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Core i3 and core i5 processors. What is the difference? What do I choose?

I am planning to buy an HP desktop,all the features are nice as far as I know but it doesn't have the latest i7 processors instead it has the Intel Core i5 quad-core processors.

Well i am not an electronics guy so I would like to know does it really makes a big difference if I don't go for i7 processor.

based on the differences between these two processors,is buying i5 going to be a bad idea as compared to i7 considering the performance of the PC.

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marked as duplicate by Not Kyle stop stalking me, Ƭᴇcʜιᴇ007, Ivo Flipse Jun 4 '11 at 0:27

This question has been asked before and already has an answer. If those answers do not fully address your question, please ask a new question.

up vote 7 down vote accepted

The big difference is Hyper-threading.

If you do not use a lot of "Threaded" applications which take advantage of this then get an i5 and save some cash.

Hyper-threading usually boosts the performance by around 20% if all threads are being used. At the moment unless your running lots of applications at once, doing large image processing through a program like Photoshop or video encoding then there would be little advantage in buying an i7 over an i5.

It might be worth investing more money in getting a faster (GHz) i5 than a slower (GHz) i7 :)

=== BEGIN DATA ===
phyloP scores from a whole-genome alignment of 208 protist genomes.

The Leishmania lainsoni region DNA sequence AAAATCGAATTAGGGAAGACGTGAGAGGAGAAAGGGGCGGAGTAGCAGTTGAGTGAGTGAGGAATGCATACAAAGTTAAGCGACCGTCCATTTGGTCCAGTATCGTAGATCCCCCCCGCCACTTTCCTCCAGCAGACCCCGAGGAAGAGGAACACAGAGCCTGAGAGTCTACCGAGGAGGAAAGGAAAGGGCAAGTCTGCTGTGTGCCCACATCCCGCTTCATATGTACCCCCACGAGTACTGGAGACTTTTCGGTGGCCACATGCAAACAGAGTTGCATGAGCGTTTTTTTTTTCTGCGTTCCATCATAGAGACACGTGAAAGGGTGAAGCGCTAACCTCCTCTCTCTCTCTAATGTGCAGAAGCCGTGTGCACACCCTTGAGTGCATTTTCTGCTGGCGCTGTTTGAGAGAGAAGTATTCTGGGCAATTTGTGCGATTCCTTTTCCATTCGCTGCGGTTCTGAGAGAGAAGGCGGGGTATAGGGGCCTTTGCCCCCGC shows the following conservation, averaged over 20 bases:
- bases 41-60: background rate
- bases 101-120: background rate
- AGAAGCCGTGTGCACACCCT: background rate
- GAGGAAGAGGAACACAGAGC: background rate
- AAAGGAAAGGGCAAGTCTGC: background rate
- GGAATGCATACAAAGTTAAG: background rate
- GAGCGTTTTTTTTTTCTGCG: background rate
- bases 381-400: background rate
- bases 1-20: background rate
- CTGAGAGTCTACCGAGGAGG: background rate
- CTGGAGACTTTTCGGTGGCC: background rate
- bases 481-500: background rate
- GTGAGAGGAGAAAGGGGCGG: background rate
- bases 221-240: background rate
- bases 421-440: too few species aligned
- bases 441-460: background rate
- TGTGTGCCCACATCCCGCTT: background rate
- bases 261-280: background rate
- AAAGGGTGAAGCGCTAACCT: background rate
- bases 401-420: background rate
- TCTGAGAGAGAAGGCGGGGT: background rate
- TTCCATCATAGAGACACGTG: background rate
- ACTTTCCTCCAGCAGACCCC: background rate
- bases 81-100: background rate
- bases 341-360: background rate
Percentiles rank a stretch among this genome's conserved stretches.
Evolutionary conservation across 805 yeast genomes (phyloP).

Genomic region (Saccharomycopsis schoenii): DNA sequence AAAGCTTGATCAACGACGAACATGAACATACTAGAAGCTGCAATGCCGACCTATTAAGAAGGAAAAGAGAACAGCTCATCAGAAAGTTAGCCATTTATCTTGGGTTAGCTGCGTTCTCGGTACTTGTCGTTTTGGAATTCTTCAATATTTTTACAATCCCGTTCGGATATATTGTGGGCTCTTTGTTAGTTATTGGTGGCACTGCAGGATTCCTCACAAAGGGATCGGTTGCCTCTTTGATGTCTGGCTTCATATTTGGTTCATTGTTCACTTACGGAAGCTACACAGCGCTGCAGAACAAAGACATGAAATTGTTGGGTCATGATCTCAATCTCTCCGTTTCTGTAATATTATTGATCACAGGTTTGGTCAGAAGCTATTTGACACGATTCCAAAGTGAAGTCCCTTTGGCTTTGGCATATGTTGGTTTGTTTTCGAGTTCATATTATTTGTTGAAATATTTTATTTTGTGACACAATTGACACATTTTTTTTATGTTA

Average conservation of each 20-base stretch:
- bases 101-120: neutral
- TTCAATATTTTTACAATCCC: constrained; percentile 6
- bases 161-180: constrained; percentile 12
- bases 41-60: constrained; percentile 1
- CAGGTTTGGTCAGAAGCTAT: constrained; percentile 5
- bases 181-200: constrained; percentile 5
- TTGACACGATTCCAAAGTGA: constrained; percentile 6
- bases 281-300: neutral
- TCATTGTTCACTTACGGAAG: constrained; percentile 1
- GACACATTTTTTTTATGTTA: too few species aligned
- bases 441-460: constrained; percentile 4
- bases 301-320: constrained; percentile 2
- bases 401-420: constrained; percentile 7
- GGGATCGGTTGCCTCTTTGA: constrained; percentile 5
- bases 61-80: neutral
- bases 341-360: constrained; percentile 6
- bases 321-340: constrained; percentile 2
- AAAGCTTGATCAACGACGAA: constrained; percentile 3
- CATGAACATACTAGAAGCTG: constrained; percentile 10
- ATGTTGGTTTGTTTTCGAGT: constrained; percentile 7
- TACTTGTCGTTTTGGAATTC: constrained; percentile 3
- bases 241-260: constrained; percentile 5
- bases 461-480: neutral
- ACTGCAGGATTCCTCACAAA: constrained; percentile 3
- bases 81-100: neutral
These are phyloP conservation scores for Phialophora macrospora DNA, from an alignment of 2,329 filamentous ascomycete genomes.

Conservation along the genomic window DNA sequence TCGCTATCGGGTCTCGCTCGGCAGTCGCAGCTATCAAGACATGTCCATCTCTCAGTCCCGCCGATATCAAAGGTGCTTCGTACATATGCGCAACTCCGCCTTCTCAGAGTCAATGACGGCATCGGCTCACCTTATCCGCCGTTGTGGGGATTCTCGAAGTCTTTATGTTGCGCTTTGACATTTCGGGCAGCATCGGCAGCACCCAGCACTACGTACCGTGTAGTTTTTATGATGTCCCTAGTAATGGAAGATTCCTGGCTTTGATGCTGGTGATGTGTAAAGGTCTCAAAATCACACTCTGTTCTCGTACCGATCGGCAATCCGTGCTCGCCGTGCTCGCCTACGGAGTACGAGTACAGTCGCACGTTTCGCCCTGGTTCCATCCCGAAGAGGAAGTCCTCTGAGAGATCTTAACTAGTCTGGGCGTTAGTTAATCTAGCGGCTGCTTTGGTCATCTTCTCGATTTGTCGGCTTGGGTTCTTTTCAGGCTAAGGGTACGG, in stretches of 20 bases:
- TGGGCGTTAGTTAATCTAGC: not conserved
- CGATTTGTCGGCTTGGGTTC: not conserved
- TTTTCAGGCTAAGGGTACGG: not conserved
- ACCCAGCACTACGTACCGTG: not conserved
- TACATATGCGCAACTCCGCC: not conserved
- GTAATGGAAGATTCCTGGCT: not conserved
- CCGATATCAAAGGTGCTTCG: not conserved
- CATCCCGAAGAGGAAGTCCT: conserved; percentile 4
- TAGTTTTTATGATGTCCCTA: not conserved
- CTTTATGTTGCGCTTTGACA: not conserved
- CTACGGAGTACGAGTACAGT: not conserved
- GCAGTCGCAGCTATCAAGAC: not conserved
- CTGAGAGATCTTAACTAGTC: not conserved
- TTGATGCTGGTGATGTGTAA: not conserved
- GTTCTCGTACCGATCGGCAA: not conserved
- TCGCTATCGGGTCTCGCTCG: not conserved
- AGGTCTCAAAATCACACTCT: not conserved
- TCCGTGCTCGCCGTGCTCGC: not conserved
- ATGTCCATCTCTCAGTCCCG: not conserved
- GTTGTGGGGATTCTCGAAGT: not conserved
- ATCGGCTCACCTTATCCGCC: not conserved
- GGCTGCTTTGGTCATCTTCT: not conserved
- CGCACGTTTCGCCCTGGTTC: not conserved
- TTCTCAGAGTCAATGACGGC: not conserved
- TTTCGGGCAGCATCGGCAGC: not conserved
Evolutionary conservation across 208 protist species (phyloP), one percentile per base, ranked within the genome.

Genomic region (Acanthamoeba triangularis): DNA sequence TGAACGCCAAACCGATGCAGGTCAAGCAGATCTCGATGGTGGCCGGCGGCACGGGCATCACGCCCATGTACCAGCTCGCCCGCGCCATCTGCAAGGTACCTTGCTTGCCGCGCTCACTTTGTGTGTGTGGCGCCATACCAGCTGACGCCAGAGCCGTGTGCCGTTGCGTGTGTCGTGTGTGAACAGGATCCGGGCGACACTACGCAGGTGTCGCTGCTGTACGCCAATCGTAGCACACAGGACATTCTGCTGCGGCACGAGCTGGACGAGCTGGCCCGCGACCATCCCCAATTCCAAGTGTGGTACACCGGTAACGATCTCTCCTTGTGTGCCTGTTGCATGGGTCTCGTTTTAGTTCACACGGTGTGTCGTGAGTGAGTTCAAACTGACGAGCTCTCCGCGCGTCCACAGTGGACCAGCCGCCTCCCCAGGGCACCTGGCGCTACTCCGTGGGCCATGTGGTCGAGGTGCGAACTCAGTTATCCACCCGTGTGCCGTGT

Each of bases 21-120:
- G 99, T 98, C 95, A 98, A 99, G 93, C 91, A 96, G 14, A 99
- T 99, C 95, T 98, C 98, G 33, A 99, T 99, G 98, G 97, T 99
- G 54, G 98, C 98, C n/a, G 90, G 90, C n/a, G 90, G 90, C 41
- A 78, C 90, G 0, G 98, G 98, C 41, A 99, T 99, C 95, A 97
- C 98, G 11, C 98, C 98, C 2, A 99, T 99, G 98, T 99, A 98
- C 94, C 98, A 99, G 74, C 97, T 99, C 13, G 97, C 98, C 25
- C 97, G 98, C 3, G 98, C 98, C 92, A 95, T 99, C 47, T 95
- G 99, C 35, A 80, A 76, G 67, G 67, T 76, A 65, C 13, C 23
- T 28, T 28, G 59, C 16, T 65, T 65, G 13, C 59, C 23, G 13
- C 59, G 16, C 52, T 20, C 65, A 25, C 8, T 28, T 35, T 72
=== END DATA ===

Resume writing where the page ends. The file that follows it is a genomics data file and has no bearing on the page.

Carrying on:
edit: overheating is not something to worry about in this case as and i5 or i7 with stock coolers run pretty cool.

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+1I would just say perfect answer to my question.thanks – munish Jun 3 '11 at 15:30
i5's and 7's have hyperthreading. – Moab Jun 3 '11 at 18:48
The mobile dual-core i5s do have hyper-threading, not the quad-core desktop i5s. Link -> – markfknight Jun 3 '11 at 20:04
what would you recommend for visual studio ? – Omu Apr 9 '12 at 9:52

The i5 is of decent speed and value, if the i7 is a considerable amount more than the i5 then I'd go for the i5.

The i7 is usually a Quad core, split into 8 threads. This uses something called hyperthreading technology.

I have a i7 Laptop and even though it is very fast, I can think I can do with an i5 instead.

Hope I've helped.

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hmm...So i7 wolud be costlier but much more faster I heard that hyperthreading causes more heating.don't know much..I could be wrong – munish Jun 3 '11 at 15:09
Yeah my laptop does heat up a lot. And yes the i7 is faster – Sandeep Bansal Jun 3 '11 at 15:13

It all depends upon what you are going to be doing with it to be honest. And in a store bought, HP computer, chances are good you arent going to be doing any hardcore gaming or making a huge use of multi-threaded applications. Based on the VERY limited scope of what you are looking at, the i5 would be a decent choice.

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francis i liked sidrans answer a lot(he deleted it) but I want to ask:he said that i5 has 4 cores and i7 has 6 i read somewhere adding more cores is at the cost of something..I guess it leads to overheating.correct me please – munish Jun 3 '11 at 15:19
OK i got the answer it does heats up, thanks – munish Jun 3 '11 at 15:21
You cant add more cores to a CPU. 6 cores does run hotter than 4 sometimes, but that is really only if you went with an i7, not an i5. – francisswest Jun 3 '11 at 15:25

There is unified socket and chipset, a turbo boost and new hyper threading. Here you can find a a quick run down.

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